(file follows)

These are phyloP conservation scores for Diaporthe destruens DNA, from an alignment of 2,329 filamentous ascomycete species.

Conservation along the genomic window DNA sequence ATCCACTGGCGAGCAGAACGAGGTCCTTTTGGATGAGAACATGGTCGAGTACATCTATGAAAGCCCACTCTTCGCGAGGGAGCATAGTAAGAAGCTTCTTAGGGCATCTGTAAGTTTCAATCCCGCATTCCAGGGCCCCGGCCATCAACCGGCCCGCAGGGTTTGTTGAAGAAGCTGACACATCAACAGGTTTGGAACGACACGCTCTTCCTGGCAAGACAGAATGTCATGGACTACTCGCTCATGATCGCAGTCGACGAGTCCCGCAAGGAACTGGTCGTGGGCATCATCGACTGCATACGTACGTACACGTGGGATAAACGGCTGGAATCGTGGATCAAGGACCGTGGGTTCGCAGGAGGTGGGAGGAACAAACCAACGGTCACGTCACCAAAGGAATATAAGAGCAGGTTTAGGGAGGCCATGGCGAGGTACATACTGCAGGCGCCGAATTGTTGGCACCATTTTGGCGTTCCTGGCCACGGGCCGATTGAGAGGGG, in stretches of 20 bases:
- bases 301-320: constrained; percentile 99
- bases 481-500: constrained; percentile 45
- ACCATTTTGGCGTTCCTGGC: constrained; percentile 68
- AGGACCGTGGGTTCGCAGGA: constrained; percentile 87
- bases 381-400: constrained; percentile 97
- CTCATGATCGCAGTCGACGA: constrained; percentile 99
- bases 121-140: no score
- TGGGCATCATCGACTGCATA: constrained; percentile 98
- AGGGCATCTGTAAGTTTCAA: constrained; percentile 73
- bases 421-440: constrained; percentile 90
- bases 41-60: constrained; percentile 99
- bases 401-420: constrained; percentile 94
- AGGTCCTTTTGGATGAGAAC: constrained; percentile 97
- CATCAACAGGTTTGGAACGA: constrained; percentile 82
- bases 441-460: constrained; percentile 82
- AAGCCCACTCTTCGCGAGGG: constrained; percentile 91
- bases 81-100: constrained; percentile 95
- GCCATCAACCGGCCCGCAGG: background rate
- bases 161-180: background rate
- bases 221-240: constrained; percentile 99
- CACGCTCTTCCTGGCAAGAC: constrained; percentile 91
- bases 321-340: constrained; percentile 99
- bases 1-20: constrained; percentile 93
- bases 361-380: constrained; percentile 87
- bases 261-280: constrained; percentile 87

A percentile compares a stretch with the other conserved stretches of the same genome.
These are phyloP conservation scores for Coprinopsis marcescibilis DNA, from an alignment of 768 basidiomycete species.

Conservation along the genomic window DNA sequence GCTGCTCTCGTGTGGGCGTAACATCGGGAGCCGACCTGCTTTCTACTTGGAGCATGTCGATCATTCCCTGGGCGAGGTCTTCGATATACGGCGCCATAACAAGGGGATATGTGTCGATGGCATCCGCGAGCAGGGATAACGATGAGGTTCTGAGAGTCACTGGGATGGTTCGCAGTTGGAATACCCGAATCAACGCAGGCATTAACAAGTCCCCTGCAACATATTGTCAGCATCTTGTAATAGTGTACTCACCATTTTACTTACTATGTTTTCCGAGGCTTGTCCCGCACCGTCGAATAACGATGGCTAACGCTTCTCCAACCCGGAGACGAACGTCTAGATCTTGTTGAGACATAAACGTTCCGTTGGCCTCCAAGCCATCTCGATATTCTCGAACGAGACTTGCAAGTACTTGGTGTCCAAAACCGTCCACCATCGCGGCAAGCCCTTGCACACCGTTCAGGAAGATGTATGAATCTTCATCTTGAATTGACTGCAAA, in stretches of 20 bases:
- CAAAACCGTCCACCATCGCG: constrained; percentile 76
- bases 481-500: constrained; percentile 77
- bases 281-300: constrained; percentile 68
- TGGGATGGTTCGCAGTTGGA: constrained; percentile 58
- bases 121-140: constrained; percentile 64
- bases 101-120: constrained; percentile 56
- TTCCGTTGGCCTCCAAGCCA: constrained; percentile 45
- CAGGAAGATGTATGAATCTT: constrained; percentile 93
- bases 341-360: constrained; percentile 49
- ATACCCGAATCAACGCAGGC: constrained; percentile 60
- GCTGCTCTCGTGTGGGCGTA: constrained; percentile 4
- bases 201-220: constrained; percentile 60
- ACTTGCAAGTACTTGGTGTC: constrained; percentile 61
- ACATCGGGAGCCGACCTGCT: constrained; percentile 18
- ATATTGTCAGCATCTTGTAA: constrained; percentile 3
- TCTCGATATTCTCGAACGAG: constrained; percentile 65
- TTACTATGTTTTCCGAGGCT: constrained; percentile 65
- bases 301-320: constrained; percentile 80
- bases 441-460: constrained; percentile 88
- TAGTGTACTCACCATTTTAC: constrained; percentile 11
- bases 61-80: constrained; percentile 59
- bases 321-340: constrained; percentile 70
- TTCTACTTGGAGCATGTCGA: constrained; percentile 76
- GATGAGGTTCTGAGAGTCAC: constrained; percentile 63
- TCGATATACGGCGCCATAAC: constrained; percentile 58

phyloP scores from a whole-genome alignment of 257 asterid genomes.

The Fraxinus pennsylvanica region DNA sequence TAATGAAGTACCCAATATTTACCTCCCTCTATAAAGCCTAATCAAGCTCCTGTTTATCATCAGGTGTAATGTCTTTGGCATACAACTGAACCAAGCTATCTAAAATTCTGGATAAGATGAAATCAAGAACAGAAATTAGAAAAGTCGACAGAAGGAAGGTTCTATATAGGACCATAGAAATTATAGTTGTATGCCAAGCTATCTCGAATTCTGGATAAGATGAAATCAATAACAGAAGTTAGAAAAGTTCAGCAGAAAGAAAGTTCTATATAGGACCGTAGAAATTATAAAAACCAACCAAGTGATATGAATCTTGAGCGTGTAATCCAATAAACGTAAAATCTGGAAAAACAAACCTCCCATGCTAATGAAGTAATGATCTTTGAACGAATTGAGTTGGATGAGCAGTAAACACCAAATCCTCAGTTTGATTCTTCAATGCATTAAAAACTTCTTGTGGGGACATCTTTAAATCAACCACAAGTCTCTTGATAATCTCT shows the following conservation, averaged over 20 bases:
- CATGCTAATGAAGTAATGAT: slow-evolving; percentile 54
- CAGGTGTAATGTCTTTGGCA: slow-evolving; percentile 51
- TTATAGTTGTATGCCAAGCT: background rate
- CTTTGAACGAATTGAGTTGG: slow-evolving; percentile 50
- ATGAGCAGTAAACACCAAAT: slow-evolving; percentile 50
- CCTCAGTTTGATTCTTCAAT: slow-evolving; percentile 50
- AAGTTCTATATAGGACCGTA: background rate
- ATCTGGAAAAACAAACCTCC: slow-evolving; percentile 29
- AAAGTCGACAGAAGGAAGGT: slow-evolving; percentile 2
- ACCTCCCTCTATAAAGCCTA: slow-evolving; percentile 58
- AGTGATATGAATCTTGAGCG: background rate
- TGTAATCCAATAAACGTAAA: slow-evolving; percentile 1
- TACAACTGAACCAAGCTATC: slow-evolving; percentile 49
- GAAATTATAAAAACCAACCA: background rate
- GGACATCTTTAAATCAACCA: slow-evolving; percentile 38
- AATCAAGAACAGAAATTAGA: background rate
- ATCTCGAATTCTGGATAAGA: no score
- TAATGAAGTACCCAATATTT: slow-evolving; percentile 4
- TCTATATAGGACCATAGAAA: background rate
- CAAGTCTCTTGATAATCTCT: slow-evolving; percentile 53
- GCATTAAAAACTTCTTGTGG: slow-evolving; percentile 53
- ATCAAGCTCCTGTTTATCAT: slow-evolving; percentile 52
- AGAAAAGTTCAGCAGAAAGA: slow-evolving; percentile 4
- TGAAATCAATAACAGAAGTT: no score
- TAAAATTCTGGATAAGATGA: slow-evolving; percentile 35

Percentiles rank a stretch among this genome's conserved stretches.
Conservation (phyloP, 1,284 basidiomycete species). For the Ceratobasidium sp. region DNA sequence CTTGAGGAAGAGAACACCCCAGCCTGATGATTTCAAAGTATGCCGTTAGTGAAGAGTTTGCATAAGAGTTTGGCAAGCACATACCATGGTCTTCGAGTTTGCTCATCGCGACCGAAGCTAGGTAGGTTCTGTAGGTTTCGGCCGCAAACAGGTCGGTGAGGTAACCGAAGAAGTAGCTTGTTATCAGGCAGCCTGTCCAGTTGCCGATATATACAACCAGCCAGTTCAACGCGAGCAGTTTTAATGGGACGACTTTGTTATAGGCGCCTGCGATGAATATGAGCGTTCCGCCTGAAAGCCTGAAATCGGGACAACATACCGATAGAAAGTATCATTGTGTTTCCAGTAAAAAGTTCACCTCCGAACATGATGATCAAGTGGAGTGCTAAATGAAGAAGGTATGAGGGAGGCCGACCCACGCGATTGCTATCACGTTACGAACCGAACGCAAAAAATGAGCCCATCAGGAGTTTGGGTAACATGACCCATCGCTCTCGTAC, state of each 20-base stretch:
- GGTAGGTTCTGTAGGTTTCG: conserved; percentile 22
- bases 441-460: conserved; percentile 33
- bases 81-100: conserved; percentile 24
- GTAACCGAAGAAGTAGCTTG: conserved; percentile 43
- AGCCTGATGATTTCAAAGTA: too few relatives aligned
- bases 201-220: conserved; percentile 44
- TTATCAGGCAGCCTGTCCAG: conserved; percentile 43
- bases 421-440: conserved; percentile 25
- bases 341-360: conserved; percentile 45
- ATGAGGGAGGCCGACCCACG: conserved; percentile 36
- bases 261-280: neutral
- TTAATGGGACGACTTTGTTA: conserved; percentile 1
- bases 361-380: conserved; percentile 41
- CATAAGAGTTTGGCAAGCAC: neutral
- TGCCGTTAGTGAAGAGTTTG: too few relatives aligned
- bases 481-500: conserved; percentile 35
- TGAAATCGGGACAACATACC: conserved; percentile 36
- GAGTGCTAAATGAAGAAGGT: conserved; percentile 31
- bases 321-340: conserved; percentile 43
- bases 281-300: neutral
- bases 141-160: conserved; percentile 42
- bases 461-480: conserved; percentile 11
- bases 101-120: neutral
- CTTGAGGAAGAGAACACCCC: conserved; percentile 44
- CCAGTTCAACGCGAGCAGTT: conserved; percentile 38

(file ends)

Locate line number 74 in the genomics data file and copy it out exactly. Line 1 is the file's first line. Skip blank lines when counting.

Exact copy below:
- ATCTCGAATTCTGGATAAGA: no score